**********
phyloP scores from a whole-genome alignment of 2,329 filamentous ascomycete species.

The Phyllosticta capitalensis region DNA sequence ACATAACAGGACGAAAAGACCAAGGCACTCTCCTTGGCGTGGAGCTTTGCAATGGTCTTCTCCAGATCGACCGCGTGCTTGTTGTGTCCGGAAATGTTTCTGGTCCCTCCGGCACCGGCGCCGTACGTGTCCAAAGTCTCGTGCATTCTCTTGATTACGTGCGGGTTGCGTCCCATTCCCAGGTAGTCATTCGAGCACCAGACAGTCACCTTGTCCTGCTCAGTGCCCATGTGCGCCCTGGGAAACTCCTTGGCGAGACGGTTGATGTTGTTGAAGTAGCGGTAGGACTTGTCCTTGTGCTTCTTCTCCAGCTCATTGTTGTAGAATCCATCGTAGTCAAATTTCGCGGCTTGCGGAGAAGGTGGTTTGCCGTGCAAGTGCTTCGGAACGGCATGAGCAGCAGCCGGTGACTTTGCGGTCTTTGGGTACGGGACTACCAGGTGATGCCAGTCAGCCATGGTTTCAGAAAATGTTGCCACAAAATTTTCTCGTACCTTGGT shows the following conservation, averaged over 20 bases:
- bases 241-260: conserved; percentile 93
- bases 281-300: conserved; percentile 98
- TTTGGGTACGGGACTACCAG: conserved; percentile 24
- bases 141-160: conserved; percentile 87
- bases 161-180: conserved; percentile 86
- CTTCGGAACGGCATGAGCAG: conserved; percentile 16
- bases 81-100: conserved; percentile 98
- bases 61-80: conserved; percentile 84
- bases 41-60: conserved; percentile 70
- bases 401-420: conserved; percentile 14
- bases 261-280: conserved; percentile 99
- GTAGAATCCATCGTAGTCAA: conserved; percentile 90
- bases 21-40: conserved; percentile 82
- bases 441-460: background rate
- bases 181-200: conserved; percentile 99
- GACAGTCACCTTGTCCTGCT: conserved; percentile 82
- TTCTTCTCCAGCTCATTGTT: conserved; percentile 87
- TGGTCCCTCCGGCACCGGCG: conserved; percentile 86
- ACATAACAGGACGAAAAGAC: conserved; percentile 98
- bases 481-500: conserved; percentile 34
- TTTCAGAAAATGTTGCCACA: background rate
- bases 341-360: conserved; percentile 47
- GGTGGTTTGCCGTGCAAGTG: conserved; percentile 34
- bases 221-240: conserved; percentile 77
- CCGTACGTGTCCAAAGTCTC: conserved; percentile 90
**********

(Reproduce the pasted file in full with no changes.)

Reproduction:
phyloP scores from a whole-genome alignment of 2,329 filamentous ascomycete species.

The Phyllosticta capitalensis region DNA sequence ACATAACAGGACGAAAAGACCAAGGCACTCTCCTTGGCGTGGAGCTTTGCAATGGTCTTCTCCAGATCGACCGCGTGCTTGTTGTGTCCGGAAATGTTTCTGGTCCCTCCGGCACCGGCGCCGTACGTGTCCAAAGTCTCGTGCATTCTCTTGATTACGTGCGGGTTGCGTCCCATTCCCAGGTAGTCATTCGAGCACCAGACAGTCACCTTGTCCTGCTCAGTGCCCATGTGCGCCCTGGGAAACTCCTTGGCGAGACGGTTGATGTTGTTGAAGTAGCGGTAGGACTTGTCCTTGTGCTTCTTCTCCAGCTCATTGTTGTAGAATCCATCGTAGTCAAATTTCGCGGCTTGCGGAGAAGGTGGTTTGCCGTGCAAGTGCTTCGGAACGGCATGAGCAGCAGCCGGTGACTTTGCGGTCTTTGGGTACGGGACTACCAGGTGATGCCAGTCAGCCATGGTTTCAGAAAATGTTGCCACAAAATTTTCTCGTACCTTGGT shows the following conservation, averaged over 20 bases:
- bases 241-260: conserved; percentile 93
- bases 281-300: conserved; percentile 98
- TTTGGGTACGGGACTACCAG: conserved; percentile 24
- bases 141-160: conserved; percentile 87
- bases 161-180: conserved; percentile 86
- CTTCGGAACGGCATGAGCAG: conserved; percentile 16
- bases 81-100: conserved; percentile 98
- bases 61-80: conserved; percentile 84
- bases 41-60: conserved; percentile 70
- bases 401-420: conserved; percentile 14
- bases 261-280: conserved; percentile 99
- GTAGAATCCATCGTAGTCAA: conserved; percentile 90
- bases 21-40: conserved; percentile 82
- bases 441-460: background rate
- bases 181-200: conserved; percentile 99
- GACAGTCACCTTGTCCTGCT: conserved; percentile 82
- TTCTTCTCCAGCTCATTGTT: conserved; percentile 87
- TGGTCCCTCCGGCACCGGCG: conserved; percentile 86
- ACATAACAGGACGAAAAGAC: conserved; percentile 98
- bases 481-500: conserved; percentile 34
- TTTCAGAAAATGTTGCCACA: background rate
- bases 341-360: conserved; percentile 47
- GGTGGTTTGCCGTGCAAGTG: conserved; percentile 34
- bases 221-240: conserved; percentile 77
- CCGTACGTGTCCAAAGTCTC: conserved; percentile 90